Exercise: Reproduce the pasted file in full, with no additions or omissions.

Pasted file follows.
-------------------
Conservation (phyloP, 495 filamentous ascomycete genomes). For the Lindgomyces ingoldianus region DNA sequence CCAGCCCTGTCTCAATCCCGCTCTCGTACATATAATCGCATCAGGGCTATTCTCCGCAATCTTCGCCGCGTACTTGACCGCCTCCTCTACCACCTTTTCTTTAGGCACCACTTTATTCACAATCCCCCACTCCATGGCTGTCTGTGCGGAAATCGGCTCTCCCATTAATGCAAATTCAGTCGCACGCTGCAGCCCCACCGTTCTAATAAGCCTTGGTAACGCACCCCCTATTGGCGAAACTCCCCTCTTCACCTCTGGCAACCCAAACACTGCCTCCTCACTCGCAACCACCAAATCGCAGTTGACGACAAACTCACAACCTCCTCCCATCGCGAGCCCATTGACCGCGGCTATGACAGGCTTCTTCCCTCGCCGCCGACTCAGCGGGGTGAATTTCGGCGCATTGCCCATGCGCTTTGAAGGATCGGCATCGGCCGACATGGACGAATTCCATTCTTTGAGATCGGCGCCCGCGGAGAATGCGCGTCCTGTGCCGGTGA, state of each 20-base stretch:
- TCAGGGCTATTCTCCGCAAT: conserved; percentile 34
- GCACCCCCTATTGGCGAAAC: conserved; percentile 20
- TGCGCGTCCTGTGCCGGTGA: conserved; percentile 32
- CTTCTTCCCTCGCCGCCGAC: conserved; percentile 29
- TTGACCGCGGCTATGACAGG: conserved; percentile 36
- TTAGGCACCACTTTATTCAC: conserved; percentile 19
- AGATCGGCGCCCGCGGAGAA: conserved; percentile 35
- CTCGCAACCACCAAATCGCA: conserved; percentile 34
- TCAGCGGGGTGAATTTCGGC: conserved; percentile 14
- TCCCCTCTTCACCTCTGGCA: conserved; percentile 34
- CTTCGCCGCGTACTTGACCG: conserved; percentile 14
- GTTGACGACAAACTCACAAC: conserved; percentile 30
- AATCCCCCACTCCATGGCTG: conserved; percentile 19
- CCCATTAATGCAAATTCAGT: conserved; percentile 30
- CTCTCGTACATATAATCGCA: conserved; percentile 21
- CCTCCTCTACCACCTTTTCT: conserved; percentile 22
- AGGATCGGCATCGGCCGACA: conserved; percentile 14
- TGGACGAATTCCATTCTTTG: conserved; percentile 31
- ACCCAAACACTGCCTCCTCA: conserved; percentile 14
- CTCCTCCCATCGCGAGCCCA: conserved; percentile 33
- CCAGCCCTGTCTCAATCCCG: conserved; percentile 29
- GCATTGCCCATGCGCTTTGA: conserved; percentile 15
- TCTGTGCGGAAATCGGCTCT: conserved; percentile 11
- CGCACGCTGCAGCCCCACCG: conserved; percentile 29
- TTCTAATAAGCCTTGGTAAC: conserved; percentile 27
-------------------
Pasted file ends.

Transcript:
Conservation (phyloP, 495 filamentous ascomycete genomes). For the Lindgomyces ingoldianus region DNA sequence CCAGCCCTGTCTCAATCCCGCTCTCGTACATATAATCGCATCAGGGCTATTCTCCGCAATCTTCGCCGCGTACTTGACCGCCTCCTCTACCACCTTTTCTTTAGGCACCACTTTATTCACAATCCCCCACTCCATGGCTGTCTGTGCGGAAATCGGCTCTCCCATTAATGCAAATTCAGTCGCACGCTGCAGCCCCACCGTTCTAATAAGCCTTGGTAACGCACCCCCTATTGGCGAAACTCCCCTCTTCACCTCTGGCAACCCAAACACTGCCTCCTCACTCGCAACCACCAAATCGCAGTTGACGACAAACTCACAACCTCCTCCCATCGCGAGCCCATTGACCGCGGCTATGACAGGCTTCTTCCCTCGCCGCCGACTCAGCGGGGTGAATTTCGGCGCATTGCCCATGCGCTTTGAAGGATCGGCATCGGCCGACATGGACGAATTCCATTCTTTGAGATCGGCGCCCGCGGAGAATGCGCGTCCTGTGCCGGTGA, state of each 20-base stretch:
- TCAGGGCTATTCTCCGCAAT: conserved; percentile 34
- GCACCCCCTATTGGCGAAAC: conserved; percentile 20
- TGCGCGTCCTGTGCCGGTGA: conserved; percentile 32
- CTTCTTCCCTCGCCGCCGAC: conserved; percentile 29
- TTGACCGCGGCTATGACAGG: conserved; percentile 36
- TTAGGCACCACTTTATTCAC: conserved; percentile 19
- AGATCGGCGCCCGCGGAGAA: conserved; percentile 35
- CTCGCAACCACCAAATCGCA: conserved; percentile 34
- TCAGCGGGGTGAATTTCGGC: conserved; percentile 14
- TCCCCTCTTCACCTCTGGCA: conserved; percentile 34
- CTTCGCCGCGTACTTGACCG: conserved; percentile 14
- GTTGACGACAAACTCACAAC: conserved; percentile 30
- AATCCCCCACTCCATGGCTG: conserved; percentile 19
- CCCATTAATGCAAATTCAGT: conserved; percentile 30
- CTCTCGTACATATAATCGCA: conserved; percentile 21
- CCTCCTCTACCACCTTTTCT: conserved; percentile 22
- AGGATCGGCATCGGCCGACA: conserved; percentile 14
- TGGACGAATTCCATTCTTTG: conserved; percentile 31
- ACCCAAACACTGCCTCCTCA: conserved; percentile 14
- CTCCTCCCATCGCGAGCCCA: conserved; percentile 33
- CCAGCCCTGTCTCAATCCCG: conserved; percentile 29
- GCATTGCCCATGCGCTTTGA: conserved; percentile 15
- TCTGTGCGGAAATCGGCTCT: conserved; percentile 11
- CGCACGCTGCAGCCCCACCG: conserved; percentile 29
- TTCTAATAAGCCTTGGTAAC: conserved; percentile 27